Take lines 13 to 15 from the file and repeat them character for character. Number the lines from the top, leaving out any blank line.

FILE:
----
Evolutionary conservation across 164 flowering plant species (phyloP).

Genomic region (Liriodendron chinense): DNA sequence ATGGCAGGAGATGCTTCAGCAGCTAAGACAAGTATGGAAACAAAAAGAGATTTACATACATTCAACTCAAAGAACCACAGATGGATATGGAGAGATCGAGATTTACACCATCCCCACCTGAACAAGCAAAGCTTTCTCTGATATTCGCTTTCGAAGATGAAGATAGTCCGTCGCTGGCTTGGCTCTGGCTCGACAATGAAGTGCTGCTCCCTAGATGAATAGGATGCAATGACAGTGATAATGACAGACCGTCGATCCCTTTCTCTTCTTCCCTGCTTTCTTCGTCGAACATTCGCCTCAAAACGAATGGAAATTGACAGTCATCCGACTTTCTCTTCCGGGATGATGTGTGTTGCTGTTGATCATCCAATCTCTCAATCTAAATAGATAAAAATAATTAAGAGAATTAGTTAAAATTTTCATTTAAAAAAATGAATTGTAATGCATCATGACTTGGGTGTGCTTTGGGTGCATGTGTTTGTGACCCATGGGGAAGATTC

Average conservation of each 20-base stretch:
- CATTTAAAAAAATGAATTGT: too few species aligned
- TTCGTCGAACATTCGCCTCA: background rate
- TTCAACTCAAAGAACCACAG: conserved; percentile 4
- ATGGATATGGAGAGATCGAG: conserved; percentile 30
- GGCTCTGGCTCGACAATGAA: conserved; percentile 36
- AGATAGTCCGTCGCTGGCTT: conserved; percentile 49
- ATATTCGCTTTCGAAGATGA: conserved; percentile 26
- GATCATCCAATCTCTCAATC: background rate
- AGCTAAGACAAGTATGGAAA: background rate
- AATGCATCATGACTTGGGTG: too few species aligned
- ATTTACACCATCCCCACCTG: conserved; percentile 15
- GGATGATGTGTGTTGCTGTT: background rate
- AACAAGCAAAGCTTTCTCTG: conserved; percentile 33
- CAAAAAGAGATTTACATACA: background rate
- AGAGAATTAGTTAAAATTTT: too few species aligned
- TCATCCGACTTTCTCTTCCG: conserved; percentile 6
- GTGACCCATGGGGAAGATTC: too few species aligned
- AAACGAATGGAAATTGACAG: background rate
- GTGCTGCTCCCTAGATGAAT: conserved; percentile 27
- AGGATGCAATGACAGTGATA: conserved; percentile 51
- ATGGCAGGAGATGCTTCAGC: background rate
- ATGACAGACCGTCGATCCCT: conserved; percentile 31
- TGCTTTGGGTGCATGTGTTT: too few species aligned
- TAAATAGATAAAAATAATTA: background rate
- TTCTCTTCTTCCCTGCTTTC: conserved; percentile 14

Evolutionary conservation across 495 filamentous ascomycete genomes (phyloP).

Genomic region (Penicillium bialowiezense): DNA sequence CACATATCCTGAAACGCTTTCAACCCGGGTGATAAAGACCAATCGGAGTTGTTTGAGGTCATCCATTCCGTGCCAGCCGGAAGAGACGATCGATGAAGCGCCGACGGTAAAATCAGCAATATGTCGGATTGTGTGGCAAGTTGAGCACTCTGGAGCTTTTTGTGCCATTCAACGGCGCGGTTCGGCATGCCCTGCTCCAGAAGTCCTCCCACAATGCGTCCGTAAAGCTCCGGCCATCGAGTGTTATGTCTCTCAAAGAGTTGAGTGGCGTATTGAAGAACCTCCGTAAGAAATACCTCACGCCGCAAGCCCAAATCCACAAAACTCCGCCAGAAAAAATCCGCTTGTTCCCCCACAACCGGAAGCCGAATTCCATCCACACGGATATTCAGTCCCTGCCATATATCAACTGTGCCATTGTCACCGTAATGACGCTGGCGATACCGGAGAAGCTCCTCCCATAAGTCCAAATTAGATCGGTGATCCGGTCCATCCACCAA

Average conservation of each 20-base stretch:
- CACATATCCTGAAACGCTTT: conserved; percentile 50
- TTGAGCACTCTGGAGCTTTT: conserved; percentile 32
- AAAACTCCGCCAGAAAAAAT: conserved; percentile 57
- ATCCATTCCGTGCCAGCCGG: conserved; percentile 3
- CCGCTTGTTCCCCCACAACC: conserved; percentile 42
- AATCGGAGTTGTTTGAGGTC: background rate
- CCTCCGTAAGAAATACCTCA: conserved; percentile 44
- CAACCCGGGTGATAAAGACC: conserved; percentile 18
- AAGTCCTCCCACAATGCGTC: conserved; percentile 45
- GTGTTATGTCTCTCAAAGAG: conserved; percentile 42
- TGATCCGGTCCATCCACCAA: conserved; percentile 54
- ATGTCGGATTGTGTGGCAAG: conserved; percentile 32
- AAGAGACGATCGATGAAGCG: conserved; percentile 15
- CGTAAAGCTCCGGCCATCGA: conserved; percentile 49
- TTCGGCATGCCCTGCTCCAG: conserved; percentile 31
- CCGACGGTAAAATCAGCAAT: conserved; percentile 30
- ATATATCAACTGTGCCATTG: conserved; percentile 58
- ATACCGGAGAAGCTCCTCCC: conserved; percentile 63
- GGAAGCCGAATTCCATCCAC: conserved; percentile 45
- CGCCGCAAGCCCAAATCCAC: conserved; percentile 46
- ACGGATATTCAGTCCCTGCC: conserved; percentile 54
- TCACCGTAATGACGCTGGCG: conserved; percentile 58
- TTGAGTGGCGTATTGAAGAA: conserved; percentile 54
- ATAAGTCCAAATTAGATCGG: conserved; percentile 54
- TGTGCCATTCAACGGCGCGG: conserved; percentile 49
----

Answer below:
- AATGCATCATGACTTGGGTG: too few species aligned
- ATTTACACCATCCCCACCTG: conserved; percentile 15
- GGATGATGTGTGTTGCTGTT: background rate